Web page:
Dorit Golender, Israel’s former ambassador to Moscow, and vice president for community relations at the Genesis Philanthropy Group, noted that performances in Yiddish in the Soviet Union, such as those given by Lifshitz, were a symbol. “The Zionists dreamed of coming to Israel in Hebrew, but Yiddish has a different place, a wealth of culture, a wealth of writers. Hebrew is the ancient language of Torah and Talmud; Yiddish is the language – a deeply expressive one – of the Jews of the Diaspora. We must remember and revive the language because it is our parents’ and grandparents’ history.”

Reviving it, argued Israeli specialist in Yiddish literature PhD. Mordechai Yushkovsky, academic director of the World Jewish Congress’s International Yiddish Center, “is a complex challenge. It’s a bit like the dispute of what was first chicken or the egg – do we first get the educators or the students? Today, interest in the language is part of the path to return to our Jewish identity of the previous generations, part of the search for our roots. And so we need to teach the language via the culture – literature, humor, folklore, theater, and not the other way round.”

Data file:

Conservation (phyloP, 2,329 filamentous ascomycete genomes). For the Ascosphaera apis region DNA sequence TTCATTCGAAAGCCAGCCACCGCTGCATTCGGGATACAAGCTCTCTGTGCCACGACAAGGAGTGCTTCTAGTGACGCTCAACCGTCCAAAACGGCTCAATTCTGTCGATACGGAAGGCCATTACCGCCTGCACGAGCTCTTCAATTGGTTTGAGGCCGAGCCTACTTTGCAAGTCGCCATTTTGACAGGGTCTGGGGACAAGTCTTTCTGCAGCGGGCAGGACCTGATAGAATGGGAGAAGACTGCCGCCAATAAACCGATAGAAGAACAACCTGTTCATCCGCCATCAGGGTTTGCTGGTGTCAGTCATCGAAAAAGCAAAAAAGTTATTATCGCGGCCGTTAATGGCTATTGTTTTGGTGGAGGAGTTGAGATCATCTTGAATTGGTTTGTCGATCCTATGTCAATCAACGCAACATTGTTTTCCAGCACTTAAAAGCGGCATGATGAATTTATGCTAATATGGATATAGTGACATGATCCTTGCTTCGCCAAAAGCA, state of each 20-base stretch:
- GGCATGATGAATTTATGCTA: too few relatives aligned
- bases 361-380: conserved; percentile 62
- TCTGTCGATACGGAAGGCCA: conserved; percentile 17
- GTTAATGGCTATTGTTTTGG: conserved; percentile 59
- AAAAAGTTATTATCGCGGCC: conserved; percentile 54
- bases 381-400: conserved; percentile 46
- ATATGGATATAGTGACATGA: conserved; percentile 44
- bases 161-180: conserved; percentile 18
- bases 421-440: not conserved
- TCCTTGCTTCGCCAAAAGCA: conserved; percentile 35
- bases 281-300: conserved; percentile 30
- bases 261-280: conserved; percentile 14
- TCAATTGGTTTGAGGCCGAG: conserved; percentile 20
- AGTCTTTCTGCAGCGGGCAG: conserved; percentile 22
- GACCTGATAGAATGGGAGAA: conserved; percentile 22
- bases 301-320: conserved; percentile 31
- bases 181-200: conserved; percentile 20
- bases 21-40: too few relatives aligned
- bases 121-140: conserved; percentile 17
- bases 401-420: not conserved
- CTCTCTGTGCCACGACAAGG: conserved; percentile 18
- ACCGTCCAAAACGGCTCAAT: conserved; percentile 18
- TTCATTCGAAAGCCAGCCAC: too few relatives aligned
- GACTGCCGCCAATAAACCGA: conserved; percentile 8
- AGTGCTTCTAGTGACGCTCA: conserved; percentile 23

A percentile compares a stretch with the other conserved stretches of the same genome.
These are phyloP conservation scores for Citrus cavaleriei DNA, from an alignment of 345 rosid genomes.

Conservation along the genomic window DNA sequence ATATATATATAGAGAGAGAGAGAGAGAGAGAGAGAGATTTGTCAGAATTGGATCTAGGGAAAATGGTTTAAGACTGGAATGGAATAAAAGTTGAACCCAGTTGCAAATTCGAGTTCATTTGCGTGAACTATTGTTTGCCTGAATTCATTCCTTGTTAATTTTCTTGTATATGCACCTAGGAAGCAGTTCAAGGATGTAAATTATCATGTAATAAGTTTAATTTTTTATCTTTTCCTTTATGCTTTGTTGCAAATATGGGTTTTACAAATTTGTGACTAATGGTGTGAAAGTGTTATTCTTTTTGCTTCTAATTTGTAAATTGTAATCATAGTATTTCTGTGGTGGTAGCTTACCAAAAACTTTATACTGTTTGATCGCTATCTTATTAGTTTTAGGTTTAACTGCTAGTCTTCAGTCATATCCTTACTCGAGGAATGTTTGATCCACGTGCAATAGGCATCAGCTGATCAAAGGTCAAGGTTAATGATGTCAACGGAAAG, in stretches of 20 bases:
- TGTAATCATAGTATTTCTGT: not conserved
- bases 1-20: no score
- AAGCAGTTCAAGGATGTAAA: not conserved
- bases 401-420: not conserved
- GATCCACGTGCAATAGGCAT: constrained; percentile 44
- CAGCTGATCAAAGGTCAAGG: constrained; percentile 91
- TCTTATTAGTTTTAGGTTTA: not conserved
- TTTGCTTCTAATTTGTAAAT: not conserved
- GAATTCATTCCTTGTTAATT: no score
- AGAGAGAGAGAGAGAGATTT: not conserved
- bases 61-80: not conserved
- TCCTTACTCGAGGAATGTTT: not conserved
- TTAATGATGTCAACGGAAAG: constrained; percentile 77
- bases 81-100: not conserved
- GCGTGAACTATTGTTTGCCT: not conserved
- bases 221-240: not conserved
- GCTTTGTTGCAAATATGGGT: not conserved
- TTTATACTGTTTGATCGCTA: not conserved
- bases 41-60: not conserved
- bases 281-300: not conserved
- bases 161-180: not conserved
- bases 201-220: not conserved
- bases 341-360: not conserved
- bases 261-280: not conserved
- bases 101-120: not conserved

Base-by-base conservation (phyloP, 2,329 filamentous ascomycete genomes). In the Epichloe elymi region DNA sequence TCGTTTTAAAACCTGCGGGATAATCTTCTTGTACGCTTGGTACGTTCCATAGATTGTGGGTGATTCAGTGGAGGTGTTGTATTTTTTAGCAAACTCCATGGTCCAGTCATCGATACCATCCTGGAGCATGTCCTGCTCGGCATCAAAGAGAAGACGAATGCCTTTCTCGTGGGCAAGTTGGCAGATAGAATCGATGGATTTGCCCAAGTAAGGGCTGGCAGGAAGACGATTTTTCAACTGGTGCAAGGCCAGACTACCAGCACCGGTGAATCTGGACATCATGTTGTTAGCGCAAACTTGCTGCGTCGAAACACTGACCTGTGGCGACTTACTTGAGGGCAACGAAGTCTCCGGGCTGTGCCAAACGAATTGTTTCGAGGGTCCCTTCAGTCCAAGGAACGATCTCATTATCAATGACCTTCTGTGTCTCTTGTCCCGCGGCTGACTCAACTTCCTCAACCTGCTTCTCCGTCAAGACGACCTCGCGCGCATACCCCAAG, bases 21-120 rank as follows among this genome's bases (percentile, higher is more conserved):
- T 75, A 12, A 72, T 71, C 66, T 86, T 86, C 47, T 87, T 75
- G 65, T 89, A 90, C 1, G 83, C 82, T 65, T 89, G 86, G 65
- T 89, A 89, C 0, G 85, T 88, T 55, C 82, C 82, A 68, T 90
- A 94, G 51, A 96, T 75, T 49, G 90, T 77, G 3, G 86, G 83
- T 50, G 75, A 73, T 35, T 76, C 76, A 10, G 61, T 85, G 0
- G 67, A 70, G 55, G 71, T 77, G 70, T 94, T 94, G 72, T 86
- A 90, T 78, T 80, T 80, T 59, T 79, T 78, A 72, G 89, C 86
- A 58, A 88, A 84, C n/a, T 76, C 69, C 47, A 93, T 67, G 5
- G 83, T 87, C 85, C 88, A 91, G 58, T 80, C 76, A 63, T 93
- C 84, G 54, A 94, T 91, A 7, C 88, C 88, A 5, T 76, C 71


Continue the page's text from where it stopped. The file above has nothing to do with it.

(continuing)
Masha Makarova, the Head of educational projects at Russian Jewish Congress, noted that her way to Yiddish started trough immersive study of Yiddish texts by Jewish authors of prewar Poland, during her fieldtrips to currently non-existing Jewish communities. In her later research she discovered Birobidzhan, a Soviet Jewish republic, where until now Yiddish continues to be the official language in line with Russian language. Through her research she identified a unique Birobidzaner identity (whitout arguing how many Jews there are living there) through Yiddish language and specific history of the region every citizen is a bit Jewish. This created an interesting phenomenon of non-Jews learning Yiddish language and activists working with Yiddish culture.